Galactic Conquest, which features an overview map of planets, has been expanded upon, providing an extra strategic "layer" that goes hand-in-hand with the Instant Action portion of the game. A gameplay mode exclusive to the PSP is, appropriately enough, PSP Challenges, which highlights pick-up-and-play games, perfect for the portable console. In wifi multiplayer mode, you can play Instant Action games or PSP Challenges, and the latter can either be played cooperatively, or you may choose to compete against your pals.
The graphics are basically the same as in the original, with the mandatory tweaks that come with a new engine. One exception is in one of the interior battle scenes, where I think the walls and surroundings are a bit too white and sterile-looking, almost seeming devoid of texture. The space battles are rendered very nicely with great lighting and flare effects, and the fire effects are among the better I have seen in games of this ilk. Now that I think about it, most of the actual explosion effects have gotten a major facelift, perhaps at the expense of the wall textures. But now I am nit-picking. Trust me, you won't even notice. You'll be having too much fun!
On the ear candy front… c'mon folks; it's a LucasArts Star Wars game. You know what everything sounds like, and it sounds just like that! (chuckle) You know the music, and it's there in its entire John Williams splendor. As Obi-Wan-Martha-Stewart would say, "… and that's a good thing."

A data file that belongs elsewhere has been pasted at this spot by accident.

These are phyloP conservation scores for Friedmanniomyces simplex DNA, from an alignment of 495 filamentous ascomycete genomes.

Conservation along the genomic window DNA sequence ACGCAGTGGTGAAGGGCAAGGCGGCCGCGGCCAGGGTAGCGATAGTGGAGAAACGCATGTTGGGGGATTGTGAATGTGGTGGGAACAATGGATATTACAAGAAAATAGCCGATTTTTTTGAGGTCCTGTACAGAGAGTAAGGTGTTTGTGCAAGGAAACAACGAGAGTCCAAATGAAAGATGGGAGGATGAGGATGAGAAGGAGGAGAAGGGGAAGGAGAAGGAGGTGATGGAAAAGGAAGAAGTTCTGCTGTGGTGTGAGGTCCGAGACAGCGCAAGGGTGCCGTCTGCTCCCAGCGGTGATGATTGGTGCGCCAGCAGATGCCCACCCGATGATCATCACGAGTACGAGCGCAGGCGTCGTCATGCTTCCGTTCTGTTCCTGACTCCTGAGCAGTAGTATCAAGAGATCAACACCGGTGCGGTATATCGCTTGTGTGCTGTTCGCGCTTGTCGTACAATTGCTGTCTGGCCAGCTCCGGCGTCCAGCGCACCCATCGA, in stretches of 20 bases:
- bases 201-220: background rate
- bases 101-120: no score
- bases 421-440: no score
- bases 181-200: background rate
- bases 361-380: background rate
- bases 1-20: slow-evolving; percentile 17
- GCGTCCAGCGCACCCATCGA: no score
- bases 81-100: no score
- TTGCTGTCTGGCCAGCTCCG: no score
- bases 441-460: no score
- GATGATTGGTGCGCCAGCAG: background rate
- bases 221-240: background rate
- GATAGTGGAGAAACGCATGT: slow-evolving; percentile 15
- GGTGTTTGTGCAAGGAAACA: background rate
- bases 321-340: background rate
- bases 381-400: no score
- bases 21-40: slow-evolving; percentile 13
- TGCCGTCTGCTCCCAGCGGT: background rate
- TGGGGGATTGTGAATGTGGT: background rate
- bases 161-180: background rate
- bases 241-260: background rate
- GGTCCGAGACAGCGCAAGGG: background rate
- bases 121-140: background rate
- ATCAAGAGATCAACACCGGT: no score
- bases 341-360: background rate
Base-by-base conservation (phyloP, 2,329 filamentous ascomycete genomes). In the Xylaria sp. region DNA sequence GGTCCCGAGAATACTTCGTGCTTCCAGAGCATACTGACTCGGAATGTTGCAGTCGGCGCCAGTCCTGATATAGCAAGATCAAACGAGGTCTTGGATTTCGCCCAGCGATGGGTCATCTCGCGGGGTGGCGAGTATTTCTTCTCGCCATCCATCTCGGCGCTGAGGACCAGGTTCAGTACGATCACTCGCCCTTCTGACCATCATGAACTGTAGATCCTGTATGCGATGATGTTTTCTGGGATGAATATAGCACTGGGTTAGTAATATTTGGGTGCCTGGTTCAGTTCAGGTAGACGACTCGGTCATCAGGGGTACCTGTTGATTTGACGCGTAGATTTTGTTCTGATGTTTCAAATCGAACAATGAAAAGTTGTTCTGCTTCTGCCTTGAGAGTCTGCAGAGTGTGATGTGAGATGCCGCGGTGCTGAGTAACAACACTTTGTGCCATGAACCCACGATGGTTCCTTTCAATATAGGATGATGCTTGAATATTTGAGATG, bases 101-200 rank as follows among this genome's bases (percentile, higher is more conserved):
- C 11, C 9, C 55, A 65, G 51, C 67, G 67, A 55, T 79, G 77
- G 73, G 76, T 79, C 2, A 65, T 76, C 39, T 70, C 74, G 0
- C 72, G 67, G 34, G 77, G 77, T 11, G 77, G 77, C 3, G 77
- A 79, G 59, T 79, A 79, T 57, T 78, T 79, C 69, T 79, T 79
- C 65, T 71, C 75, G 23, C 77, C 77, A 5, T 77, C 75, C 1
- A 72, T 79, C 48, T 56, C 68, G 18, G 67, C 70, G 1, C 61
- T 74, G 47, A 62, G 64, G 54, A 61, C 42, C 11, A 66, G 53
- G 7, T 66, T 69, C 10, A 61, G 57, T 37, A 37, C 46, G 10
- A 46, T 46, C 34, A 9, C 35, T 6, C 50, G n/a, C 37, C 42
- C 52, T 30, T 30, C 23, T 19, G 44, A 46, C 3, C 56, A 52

The multiplayer front end is easy to navigate and is integrated with GameSpy. This may not be the case in the shipped product, but as GameSpy was hosting the beta, it made life a lot easier. As in the control scheme, ease of use is another big plus here.In the new online mode, Celebrity Deathmatch, every player can control a Jedi, Sith, or hero; this sounds very snazzy, but balance issues made it difficult to play. Characters who tote a lightsaber are controlled in third-person view, but Han Solo and Princess Leia are ranged characters and are therefore played from a first-person viewpoint. If you're controlling a character with an imposed first-person view while a character with a lightsaber uses the Force pull on you, you are tugged towards him/her which causes your screen to sputter, thereby placing all ranged characters at a distinct disadvantage.
Another balance issue with Celebrity Deathmatch is the power of Aayla Secura, who is so strong that most players selected her as their playable character. Not only does she wield dual sabers, but she also moves quickly and is capable of massive jumps. If these issues can get ironed out, then multiplayer will be a delightful experience for all.
In the not-so-final analysis (this was an unfinished beta version, after all), Star Wars: Battlefront 2 is a worthy successor to its lineage. It builds, and improves upon, two classic LucasArts genres: the first-person shooter and the spaceflight sim. It does this with style, grace and a seamless integration of two extremely diverse gaming styles. I cannot wait got get the final product. May the force be with you, LucasArts!